- This past weekend, I went to Paris!  We were only in the city for 46 hours total, but it was lovely and incredibly beautiful, just as you can imagine.  I was there with four other UChicago rowers and our novice men's coach for the annual La Traversée de Paris, which is essentially a 34km row on the Seine.  I'd hesitate to call it race, since it's more of a parade, with a couple hundred boats rowing past the Eiffel Tower, Pont Alexandre III, the Musée d'Orsay, the Louvre, and the Notre Dame, and often stopping to take pictures.  This is the third year UChicago has sent a contingency, and we were the only American crew in the event, so it's a very special privilege for our crew.  We each stayed with our own host families from a rowing club in the suburbs of Paris - I miss mine already, she was so wonderful - and met some of loveliest people there.  Now I want to learn French and return to immerse myself completely in city.

- I'm still working at Arete, having been promoted from Project Assistant Intern to Program and Operations Assistant.  I'm moving up in the world!  I've also started working as a research assistant for the Experience and Cognition Lab on campus, run by Daniel Casasanto, and it's really cool.  I'm happy there.

- I'm also taking an EMR (Emergency Medical Responder) class - so basically right now my life is rowing for UChicago, EVP responsibilities for rowing, 4 classes plus the EMR class twice a week, and 2 jobs.  Yeah.  I'm pretty busy...

... I'll sleep when I'm dead.

Rye Bread


Sponge:
3/4 c bread flour
3/4 c rye flour
1/2 teaspoon instant yeast
1 1/2 tablespoons sugar
1/2 tablespoon honey
1 1/2 water, room temperature

Flour mixture:
2 1/4 c bread flour
1/2 plus 1/8 teaspoons instant yeast
2 tablespoons caraway seeds
1/2 tablespoon course salt

Combine all the sponge ingredients in a large bowl, whisking until very smooth and thickened by intentionally incorporating air with the whisking motion.  In another bowl, stir together the flour mixture ingredients.  Gently scoop it over the sponge to cover completely.  Cover the bowl tightly with plastic wrap and let rise for 4 hours (or at least 1 hour - the longer the rise the better).

Dough and baking:
1/2 tablespoon canola oil
~2 tablespoons cornmeal

Add the oil and stir with either a wooden spoon or your hand until the flour is moistened.  Knead the dough in the bowl until it comes together, then knead on a clean surface that's been sprinkled with flour for 5 minutes.  The dough will be less sticky after you've kneaded it, then cover with an inverted bowl and let rest for 20 minutes.  Knead for another 5-10 minutes until the dough is very smooth.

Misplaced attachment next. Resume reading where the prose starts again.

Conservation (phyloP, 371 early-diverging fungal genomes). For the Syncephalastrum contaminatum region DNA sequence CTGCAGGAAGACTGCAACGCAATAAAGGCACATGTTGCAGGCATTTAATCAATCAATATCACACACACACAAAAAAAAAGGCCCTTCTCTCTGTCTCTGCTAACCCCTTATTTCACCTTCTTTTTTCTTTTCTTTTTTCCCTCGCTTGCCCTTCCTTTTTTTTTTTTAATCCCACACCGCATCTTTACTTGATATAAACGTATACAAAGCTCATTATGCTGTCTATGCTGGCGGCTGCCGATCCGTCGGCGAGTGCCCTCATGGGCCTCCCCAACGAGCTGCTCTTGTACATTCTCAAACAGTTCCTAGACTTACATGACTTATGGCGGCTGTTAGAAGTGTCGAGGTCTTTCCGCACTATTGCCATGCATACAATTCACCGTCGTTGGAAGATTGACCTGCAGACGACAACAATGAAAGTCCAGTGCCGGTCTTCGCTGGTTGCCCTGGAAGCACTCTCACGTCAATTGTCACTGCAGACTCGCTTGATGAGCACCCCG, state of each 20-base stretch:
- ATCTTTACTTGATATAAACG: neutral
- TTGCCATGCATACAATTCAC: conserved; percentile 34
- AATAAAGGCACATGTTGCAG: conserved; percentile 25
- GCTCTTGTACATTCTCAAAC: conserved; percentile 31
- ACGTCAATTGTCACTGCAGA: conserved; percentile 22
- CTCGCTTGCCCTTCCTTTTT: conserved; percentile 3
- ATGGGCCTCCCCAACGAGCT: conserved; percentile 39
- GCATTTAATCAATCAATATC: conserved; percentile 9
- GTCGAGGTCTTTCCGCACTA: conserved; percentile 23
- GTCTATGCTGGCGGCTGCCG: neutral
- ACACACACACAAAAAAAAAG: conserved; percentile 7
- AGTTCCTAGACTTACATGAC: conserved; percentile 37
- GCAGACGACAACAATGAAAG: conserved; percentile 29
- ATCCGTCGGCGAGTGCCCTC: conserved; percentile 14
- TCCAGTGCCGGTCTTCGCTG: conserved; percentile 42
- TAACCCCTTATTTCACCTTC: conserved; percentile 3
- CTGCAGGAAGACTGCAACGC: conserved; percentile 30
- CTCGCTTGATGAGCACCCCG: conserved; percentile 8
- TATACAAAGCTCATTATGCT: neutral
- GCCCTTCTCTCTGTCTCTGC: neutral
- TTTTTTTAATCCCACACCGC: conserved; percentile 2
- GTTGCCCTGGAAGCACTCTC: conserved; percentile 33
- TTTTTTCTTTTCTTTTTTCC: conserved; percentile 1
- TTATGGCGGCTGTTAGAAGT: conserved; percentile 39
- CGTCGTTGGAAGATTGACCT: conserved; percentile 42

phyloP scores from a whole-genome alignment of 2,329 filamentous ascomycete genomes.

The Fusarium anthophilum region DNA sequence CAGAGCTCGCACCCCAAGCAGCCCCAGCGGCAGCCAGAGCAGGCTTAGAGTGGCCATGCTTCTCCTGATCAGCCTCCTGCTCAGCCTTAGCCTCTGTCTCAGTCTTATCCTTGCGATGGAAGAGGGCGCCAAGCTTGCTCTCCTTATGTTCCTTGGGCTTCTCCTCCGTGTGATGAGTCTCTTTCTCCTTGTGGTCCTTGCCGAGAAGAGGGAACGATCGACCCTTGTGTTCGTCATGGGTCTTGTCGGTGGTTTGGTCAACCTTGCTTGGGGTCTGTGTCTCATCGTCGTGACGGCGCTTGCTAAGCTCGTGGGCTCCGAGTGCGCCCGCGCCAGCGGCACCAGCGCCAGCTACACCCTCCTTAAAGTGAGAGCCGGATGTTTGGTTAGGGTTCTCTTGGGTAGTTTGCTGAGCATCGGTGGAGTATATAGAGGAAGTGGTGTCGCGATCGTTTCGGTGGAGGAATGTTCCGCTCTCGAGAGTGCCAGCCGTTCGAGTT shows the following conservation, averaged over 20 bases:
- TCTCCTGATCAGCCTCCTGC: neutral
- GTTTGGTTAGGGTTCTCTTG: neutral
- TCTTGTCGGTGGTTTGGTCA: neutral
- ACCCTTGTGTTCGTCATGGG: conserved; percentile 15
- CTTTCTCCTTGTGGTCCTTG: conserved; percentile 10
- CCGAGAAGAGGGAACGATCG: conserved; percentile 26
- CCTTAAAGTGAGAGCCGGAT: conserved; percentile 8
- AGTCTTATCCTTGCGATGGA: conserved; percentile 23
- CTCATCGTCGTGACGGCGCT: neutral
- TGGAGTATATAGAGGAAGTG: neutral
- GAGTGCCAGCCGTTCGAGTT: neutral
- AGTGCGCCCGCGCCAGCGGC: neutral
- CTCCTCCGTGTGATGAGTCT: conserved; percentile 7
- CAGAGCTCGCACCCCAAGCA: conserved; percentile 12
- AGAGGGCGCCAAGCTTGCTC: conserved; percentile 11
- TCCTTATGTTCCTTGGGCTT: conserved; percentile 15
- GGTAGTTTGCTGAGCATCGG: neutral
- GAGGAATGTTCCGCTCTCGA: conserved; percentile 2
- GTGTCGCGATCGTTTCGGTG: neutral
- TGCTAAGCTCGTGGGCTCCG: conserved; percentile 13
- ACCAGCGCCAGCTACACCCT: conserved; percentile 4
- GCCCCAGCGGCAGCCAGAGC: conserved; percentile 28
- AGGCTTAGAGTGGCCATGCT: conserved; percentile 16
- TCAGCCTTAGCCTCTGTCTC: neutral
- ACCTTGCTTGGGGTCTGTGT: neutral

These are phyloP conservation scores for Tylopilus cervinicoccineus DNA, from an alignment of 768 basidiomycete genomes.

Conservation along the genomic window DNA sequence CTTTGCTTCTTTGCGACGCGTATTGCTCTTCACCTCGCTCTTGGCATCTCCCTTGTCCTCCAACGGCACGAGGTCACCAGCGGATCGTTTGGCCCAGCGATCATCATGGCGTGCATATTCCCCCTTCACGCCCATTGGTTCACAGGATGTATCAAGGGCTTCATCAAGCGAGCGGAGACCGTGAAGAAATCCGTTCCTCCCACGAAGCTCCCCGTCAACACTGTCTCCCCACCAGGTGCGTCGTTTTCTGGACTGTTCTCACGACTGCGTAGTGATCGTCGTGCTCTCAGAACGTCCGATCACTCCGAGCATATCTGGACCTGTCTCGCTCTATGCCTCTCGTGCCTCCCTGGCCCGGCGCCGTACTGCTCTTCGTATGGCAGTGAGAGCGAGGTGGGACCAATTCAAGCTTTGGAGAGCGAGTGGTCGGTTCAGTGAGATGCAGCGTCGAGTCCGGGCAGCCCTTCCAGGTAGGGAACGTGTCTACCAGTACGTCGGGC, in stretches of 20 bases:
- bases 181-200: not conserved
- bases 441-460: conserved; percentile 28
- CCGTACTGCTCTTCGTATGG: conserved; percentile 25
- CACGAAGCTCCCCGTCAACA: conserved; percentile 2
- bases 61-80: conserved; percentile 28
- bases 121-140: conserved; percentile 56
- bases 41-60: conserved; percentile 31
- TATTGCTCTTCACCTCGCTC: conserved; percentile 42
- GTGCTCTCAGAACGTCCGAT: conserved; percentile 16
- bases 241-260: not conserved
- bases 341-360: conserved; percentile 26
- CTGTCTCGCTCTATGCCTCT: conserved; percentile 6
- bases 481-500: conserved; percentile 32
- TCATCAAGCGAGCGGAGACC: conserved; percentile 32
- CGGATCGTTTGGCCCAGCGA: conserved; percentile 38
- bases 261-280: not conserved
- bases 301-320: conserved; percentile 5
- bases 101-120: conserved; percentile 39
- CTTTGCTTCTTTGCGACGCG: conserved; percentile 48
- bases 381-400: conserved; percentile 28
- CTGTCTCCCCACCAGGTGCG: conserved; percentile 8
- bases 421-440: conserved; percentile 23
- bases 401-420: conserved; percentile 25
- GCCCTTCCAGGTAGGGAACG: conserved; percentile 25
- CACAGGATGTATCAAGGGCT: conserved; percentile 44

Place the dough in a large, oiled bowl, turning in the bowl to cover the dough with oil as well, and let rise 1 1/2-2 hours.  The dough should've doubled in size.  Punch down the dough, re-oil the boil, and let rise another 45 minutes.  Again, punch down the dough; but this time, form it into a round loaf shape and let rise on a sheet pan dusted with cornmeal for 1 1/4 hours until almost doubled in size.

Place a baking sheet - or even better, a baking/pizza stone - in the oven and preheat to 450 degrees F.  Make a few 1/4-1/2 inch slashes in the top of the bread.  Place the baking sheet with the bread on it gently onto the preheated baking sheet or baking/pizza stone in the oven.  Bake for 15 minutes, lower the heat to 400 degrees F, then continue to bake 30-40 minutes until the crust is golden brown and a skewer inserted to the center comes out clean.  Let cool, then slice for a sandwich such as the following:

Mustard Chicken Sandwich

1/2 cooked and shredded chicken breast (I roasted mine, bone in and skin on, with olive oil, dijon mustard, ground allspice, salt, pepper, ground cumin, ground ginger, and chili powder at 400 degrees F for ~45 minutes)
Gruyere cheese
Spicy brown mustard
Lettuce (I used turnip greens because lettuce is boring)
Ground black pepper

Having discovered that the toaster oven is a beautiful invention, I now make many warm sandwich creations with it.

Slather both pieces of bread with mustard before topping generously with cheese.  Also top one of the pieces of cheese-bread with the chicken, then toast until the cheese is all melty and the bread is crusty.  Place the greens and pepper over one piece of bread before putting the halves together and digging in.

Daddy Sauce

This sauce has been a staple in my family ever since I can remember, and long before that.  It's simple and warm and so, so satisfying.  The recipe makes a lot of sauce, but that's kind of the point - you'll want to have this on hand in the freezer for easy, impromptu dinners.  I finally got those pictures for the Maple Wheat Bread post up, so have faith, I'll have sauce pictures for this one too.  It's hard to make meat sauce look elegant - no offense Dad, you know that I know it's darnnnn tasty - but I will do my best for all of you.

Daddy Sauce

3-4 tablespoons olive oil
3 medium onions
Kosher salt
Freshly ground black pepper
4-8 cloves garlic
3 pounds ground beef
Italian seasoning
2 cans whole tomatoes
Dried oregano
2-3 cans ground tomatoes